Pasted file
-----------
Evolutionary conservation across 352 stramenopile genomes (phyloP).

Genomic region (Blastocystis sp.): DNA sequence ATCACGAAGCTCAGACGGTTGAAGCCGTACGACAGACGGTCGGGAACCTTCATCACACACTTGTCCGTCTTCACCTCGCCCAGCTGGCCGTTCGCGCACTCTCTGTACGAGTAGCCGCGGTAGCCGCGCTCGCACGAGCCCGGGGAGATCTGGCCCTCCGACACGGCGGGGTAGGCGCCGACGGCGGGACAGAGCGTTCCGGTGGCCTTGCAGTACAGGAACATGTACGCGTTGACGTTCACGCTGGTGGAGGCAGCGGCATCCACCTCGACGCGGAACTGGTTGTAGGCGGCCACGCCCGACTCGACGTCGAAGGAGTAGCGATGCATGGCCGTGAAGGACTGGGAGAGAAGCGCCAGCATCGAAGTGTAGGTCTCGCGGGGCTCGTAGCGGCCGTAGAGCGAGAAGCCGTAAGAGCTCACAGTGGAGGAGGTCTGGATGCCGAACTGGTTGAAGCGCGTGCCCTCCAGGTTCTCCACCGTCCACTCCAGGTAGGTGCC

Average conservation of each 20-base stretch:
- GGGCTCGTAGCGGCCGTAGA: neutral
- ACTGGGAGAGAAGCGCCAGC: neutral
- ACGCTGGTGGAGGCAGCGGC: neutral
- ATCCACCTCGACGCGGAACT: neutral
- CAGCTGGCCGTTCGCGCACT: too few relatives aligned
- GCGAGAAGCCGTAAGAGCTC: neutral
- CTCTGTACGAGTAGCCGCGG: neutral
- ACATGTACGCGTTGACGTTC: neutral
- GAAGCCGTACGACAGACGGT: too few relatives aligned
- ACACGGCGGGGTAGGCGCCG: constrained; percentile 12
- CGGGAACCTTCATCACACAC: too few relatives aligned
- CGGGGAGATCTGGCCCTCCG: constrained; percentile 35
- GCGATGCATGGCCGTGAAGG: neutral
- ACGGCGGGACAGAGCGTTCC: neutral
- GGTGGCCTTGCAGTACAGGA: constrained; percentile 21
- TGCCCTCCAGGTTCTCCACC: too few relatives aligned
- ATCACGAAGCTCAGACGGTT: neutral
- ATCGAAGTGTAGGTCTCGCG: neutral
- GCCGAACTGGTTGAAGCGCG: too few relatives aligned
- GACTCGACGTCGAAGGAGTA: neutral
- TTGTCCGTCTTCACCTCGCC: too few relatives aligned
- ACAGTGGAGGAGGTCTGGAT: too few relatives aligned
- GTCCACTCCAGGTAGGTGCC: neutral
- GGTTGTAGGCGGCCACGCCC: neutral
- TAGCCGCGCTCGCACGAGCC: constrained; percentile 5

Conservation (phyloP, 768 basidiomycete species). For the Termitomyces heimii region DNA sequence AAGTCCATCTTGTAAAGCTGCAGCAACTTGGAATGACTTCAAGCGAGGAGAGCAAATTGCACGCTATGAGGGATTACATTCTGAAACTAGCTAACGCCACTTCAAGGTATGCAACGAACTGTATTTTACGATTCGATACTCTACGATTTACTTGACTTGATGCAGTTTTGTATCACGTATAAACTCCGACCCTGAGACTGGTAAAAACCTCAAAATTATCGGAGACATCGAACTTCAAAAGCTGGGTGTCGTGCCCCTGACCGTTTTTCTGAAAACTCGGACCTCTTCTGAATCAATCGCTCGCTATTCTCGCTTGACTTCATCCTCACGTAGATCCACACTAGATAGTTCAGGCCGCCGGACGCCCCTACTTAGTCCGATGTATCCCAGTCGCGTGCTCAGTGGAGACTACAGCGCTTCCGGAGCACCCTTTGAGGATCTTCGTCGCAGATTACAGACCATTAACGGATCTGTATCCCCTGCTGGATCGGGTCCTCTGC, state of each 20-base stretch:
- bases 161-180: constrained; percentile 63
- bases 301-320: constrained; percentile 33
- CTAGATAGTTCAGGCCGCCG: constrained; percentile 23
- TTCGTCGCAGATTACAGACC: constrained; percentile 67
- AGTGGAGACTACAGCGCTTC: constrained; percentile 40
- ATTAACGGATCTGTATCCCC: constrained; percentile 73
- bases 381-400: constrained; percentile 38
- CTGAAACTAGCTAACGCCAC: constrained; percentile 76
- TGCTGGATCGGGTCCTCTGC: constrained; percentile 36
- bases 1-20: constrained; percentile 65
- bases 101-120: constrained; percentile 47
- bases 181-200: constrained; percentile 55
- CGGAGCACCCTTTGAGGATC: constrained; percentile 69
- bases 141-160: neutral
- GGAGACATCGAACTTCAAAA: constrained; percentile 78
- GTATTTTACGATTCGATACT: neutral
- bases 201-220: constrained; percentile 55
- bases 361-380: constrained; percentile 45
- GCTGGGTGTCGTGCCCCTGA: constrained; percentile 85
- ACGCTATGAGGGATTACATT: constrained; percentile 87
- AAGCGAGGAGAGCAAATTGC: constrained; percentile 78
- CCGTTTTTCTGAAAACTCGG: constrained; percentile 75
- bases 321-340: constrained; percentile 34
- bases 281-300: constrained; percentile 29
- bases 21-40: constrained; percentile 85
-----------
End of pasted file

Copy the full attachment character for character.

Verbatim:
Evolutionary conservation across 352 stramenopile genomes (phyloP).

Genomic region (Blastocystis sp.): DNA sequence ATCACGAAGCTCAGACGGTTGAAGCCGTACGACAGACGGTCGGGAACCTTCATCACACACTTGTCCGTCTTCACCTCGCCCAGCTGGCCGTTCGCGCACTCTCTGTACGAGTAGCCGCGGTAGCCGCGCTCGCACGAGCCCGGGGAGATCTGGCCCTCCGACACGGCGGGGTAGGCGCCGACGGCGGGACAGAGCGTTCCGGTGGCCTTGCAGTACAGGAACATGTACGCGTTGACGTTCACGCTGGTGGAGGCAGCGGCATCCACCTCGACGCGGAACTGGTTGTAGGCGGCCACGCCCGACTCGACGTCGAAGGAGTAGCGATGCATGGCCGTGAAGGACTGGGAGAGAAGCGCCAGCATCGAAGTGTAGGTCTCGCGGGGCTCGTAGCGGCCGTAGAGCGAGAAGCCGTAAGAGCTCACAGTGGAGGAGGTCTGGATGCCGAACTGGTTGAAGCGCGTGCCCTCCAGGTTCTCCACCGTCCACTCCAGGTAGGTGCC

Average conservation of each 20-base stretch:
- GGGCTCGTAGCGGCCGTAGA: neutral
- ACTGGGAGAGAAGCGCCAGC: neutral
- ACGCTGGTGGAGGCAGCGGC: neutral
- ATCCACCTCGACGCGGAACT: neutral
- CAGCTGGCCGTTCGCGCACT: too few relatives aligned
- GCGAGAAGCCGTAAGAGCTC: neutral
- CTCTGTACGAGTAGCCGCGG: neutral
- ACATGTACGCGTTGACGTTC: neutral
- GAAGCCGTACGACAGACGGT: too few relatives aligned
- ACACGGCGGGGTAGGCGCCG: constrained; percentile 12
- CGGGAACCTTCATCACACAC: too few relatives aligned
- CGGGGAGATCTGGCCCTCCG: constrained; percentile 35
- GCGATGCATGGCCGTGAAGG: neutral
- ACGGCGGGACAGAGCGTTCC: neutral
- GGTGGCCTTGCAGTACAGGA: constrained; percentile 21
- TGCCCTCCAGGTTCTCCACC: too few relatives aligned
- ATCACGAAGCTCAGACGGTT: neutral
- ATCGAAGTGTAGGTCTCGCG: neutral
- GCCGAACTGGTTGAAGCGCG: too few relatives aligned
- GACTCGACGTCGAAGGAGTA: neutral
- TTGTCCGTCTTCACCTCGCC: too few relatives aligned
- ACAGTGGAGGAGGTCTGGAT: too few relatives aligned
- GTCCACTCCAGGTAGGTGCC: neutral
- GGTTGTAGGCGGCCACGCCC: neutral
- TAGCCGCGCTCGCACGAGCC: constrained; percentile 5

Conservation (phyloP, 768 basidiomycete species). For the Termitomyces heimii region DNA sequence AAGTCCATCTTGTAAAGCTGCAGCAACTTGGAATGACTTCAAGCGAGGAGAGCAAATTGCACGCTATGAGGGATTACATTCTGAAACTAGCTAACGCCACTTCAAGGTATGCAACGAACTGTATTTTACGATTCGATACTCTACGATTTACTTGACTTGATGCAGTTTTGTATCACGTATAAACTCCGACCCTGAGACTGGTAAAAACCTCAAAATTATCGGAGACATCGAACTTCAAAAGCTGGGTGTCGTGCCCCTGACCGTTTTTCTGAAAACTCGGACCTCTTCTGAATCAATCGCTCGCTATTCTCGCTTGACTTCATCCTCACGTAGATCCACACTAGATAGTTCAGGCCGCCGGACGCCCCTACTTAGTCCGATGTATCCCAGTCGCGTGCTCAGTGGAGACTACAGCGCTTCCGGAGCACCCTTTGAGGATCTTCGTCGCAGATTACAGACCATTAACGGATCTGTATCCCCTGCTGGATCGGGTCCTCTGC, state of each 20-base stretch:
- bases 161-180: constrained; percentile 63
- bases 301-320: constrained; percentile 33
- CTAGATAGTTCAGGCCGCCG: constrained; percentile 23
- TTCGTCGCAGATTACAGACC: constrained; percentile 67
- AGTGGAGACTACAGCGCTTC: constrained; percentile 40
- ATTAACGGATCTGTATCCCC: constrained; percentile 73
- bases 381-400: constrained; percentile 38
- CTGAAACTAGCTAACGCCAC: constrained; percentile 76
- TGCTGGATCGGGTCCTCTGC: constrained; percentile 36
- bases 1-20: constrained; percentile 65
- bases 101-120: constrained; percentile 47
- bases 181-200: constrained; percentile 55
- CGGAGCACCCTTTGAGGATC: constrained; percentile 69
- bases 141-160: neutral
- GGAGACATCGAACTTCAAAA: constrained; percentile 78
- GTATTTTACGATTCGATACT: neutral
- bases 201-220: constrained; percentile 55
- bases 361-380: constrained; percentile 45
- GCTGGGTGTCGTGCCCCTGA: constrained; percentile 85
- ACGCTATGAGGGATTACATT: constrained; percentile 87
- AAGCGAGGAGAGCAAATTGC: constrained; percentile 78
- CCGTTTTTCTGAAAACTCGG: constrained; percentile 75
- bases 321-340: constrained; percentile 34
- bases 281-300: constrained; percentile 29
- bases 21-40: constrained; percentile 85